- Specify a particular URL – use canonical tags to tell Google what specific URL you want people to see in the results. For example, you may find two URLs like this:
As you can see, the URLs tell the user a different meaning. If it were up to me, I would choose the first one as canonical because it tells the user what the content is about.
- Link consolidation – it is easier for Google to consolidate links for the same pages. In our example earlier, Google will know that the links from other sites to URL 2 pertains to the same page as to URL 1. Google will now redirect all links to URL 2 to URL 1.
- Simplify tracking – a good website management practice is to check how much traffic goes to a web page, and then work your actions from there. If you have two URLs, you will see two versions of traffic to the same page in Google Search Console. If you chose URL 1 as canonical, Google would report all traffic in URL 2 in your URL 1.
As discussed earlier, you will also prevent wastage of the crawl budget. If you have not heard about it, Google has a crawl budget for each domain. The budget refers to the number of pages that Google is going to crawl on your website.
The more budget you have, the more pages will be crawled. If your website is full of duplicate URLs, then Google is going to spend the budget crawling these URLs when it could have crawled other independent pages.
How to Use Canonical Tags on Your Website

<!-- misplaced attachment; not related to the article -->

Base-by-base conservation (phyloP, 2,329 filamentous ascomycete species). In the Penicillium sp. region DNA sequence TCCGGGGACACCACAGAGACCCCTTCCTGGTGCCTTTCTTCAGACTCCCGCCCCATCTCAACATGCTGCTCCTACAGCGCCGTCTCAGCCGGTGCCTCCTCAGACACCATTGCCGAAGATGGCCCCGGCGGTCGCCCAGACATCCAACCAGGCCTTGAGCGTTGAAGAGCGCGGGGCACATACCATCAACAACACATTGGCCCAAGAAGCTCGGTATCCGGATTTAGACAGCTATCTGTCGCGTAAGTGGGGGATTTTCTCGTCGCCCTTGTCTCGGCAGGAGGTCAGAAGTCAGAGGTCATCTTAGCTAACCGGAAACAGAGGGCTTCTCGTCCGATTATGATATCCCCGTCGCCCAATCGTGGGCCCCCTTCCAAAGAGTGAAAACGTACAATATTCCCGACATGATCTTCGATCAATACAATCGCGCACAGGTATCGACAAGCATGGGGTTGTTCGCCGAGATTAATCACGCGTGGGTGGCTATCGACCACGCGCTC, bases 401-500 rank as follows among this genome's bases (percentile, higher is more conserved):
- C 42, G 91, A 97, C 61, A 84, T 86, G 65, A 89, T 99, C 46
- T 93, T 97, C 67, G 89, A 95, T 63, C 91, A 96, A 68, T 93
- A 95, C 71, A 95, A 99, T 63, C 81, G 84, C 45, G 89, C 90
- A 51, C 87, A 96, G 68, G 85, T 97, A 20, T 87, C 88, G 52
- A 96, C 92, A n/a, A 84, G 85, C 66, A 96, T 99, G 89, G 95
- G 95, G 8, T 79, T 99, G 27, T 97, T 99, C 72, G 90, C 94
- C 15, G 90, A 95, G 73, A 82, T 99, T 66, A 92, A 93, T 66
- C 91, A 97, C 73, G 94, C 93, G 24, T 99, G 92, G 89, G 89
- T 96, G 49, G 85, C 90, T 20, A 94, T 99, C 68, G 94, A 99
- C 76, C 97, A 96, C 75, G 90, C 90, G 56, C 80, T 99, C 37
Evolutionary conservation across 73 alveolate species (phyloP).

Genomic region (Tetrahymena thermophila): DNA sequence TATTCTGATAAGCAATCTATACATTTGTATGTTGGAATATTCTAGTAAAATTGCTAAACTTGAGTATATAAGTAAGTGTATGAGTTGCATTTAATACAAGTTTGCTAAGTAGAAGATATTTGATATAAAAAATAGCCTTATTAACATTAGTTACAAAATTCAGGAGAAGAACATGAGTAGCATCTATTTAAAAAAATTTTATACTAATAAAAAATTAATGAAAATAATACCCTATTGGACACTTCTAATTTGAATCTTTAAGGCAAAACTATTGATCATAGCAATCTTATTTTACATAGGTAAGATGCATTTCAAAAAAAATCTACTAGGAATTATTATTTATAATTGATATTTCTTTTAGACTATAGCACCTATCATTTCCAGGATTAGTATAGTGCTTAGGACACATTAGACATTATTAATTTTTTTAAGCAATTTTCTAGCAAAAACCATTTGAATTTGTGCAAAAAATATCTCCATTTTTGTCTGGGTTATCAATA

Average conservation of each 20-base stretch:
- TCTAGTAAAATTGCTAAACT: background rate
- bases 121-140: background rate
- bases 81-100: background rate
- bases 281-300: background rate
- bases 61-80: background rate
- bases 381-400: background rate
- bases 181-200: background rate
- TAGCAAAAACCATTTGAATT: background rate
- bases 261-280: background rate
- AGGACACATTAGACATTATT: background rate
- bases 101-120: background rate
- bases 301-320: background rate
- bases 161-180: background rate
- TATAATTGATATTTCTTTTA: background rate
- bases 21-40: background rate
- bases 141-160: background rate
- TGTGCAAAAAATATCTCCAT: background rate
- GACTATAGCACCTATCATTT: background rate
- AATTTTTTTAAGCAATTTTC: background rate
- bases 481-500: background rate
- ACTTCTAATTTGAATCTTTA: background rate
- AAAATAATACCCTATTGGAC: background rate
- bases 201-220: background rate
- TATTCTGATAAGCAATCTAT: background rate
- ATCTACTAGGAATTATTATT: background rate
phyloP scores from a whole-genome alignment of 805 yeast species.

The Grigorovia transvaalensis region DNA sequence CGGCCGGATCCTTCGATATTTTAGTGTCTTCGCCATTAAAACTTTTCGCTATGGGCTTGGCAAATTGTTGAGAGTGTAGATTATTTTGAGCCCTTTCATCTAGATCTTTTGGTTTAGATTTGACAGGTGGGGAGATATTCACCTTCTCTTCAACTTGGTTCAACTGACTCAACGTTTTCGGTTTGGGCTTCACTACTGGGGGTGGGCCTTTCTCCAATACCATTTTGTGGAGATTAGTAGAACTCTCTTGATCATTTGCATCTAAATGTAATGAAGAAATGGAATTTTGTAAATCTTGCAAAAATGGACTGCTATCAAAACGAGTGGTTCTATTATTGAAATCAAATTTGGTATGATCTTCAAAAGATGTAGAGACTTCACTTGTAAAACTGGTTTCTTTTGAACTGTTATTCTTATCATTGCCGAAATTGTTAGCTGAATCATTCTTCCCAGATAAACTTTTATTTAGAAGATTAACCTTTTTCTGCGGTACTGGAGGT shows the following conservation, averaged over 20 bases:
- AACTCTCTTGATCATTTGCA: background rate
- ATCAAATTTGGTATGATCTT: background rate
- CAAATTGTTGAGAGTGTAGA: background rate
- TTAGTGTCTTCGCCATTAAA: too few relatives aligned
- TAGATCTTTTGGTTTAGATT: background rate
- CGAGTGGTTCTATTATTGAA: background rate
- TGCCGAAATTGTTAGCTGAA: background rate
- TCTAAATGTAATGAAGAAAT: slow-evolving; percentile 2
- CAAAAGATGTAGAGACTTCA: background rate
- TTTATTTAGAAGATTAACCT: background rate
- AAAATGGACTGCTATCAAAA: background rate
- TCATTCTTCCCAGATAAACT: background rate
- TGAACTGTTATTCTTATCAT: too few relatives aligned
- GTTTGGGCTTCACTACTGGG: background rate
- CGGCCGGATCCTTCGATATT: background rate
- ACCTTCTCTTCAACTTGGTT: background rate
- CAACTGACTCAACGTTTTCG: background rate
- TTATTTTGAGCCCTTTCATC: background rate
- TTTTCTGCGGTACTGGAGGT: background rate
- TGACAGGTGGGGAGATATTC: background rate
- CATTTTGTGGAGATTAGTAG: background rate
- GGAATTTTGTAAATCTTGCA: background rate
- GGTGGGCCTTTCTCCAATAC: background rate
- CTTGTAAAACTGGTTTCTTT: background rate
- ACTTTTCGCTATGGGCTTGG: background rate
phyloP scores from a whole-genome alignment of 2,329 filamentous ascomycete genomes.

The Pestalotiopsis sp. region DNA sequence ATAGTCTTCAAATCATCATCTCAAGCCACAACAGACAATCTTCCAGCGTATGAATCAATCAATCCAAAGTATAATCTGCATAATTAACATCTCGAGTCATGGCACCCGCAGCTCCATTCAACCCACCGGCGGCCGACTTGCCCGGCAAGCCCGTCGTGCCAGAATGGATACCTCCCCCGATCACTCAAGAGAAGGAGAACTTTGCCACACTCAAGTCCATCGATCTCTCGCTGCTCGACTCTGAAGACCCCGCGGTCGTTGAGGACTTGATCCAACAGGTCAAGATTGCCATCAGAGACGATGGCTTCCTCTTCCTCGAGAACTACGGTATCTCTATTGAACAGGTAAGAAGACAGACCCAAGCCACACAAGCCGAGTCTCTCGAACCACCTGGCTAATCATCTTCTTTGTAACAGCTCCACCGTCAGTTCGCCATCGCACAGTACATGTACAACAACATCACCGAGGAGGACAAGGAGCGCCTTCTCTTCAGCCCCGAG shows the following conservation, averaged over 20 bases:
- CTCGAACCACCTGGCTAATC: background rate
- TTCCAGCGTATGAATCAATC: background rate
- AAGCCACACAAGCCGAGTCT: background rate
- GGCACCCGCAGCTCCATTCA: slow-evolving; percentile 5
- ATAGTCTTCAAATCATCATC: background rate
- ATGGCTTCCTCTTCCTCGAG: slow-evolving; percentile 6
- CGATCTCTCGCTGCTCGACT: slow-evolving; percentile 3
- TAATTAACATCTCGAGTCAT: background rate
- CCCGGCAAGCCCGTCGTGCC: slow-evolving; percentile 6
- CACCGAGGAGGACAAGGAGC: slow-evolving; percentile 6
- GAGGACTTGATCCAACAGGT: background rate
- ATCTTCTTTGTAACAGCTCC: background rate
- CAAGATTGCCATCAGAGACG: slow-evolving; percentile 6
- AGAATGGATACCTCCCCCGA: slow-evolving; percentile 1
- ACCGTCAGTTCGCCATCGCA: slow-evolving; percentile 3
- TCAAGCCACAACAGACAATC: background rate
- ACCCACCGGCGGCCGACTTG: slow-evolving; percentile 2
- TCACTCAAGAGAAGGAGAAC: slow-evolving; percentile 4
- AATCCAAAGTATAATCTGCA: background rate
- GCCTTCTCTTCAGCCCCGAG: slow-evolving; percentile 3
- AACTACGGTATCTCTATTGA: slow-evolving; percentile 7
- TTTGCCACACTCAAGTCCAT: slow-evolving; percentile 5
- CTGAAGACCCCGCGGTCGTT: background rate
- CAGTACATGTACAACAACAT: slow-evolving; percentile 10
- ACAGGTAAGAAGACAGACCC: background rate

The manual way of change your post URL into being canonical is to go to your website’s code and add a “rel” function or command.
In our example, it will look like this:
<link rel=”canonical” href=”https://justkeepshippin.com/2020/09/15/make-money-online-with-e-commerce/” />
The thing is that this is really tough to do. What I strongly recommend is that you use a plugin called RankMath. It is a free plug-in that allows you to make a URL canonical.
Let us take a look at this example: https://justkeepshippin.com/2020/01/04/12-best-print-on-demand-shopify-apps-for-dropshippers/
Here, what you have to do is to log-in to your WordPress dashboard, and then edit the post. If you have Rank Math, you only have to click the RankMath button > Advanced > Canonical URL.
Here is a screenshot:
From here, all you have to do is to type the URL that you want to be canonical. Once you do this, save the post or click on update. From now on, Google will use this as a canonical URL and will crawl this more often.
I do not recommend doing the manual way. Most bloggers are not tech-savvy, and the last thing that you want to happen is to alter a code on your site. If you do, you will have more problems later, and your site can even crash.
URL canonicalization is an important aspect of website management. What you want is a website that is coherent, not only for users but for search engines, too.
The issue with URL canonicalization is that it is difficult to do if you do not know how to code. What you can do is to audit your site manually, or use plug-ins that can do this for you.
What I recommend is using Google Search Console. Just download your page views, and then you can sort all the URLs that Google has indexed you for. Use plug-ins to change the URL into a canonical one. You can do this with applications like Moz and Yoast.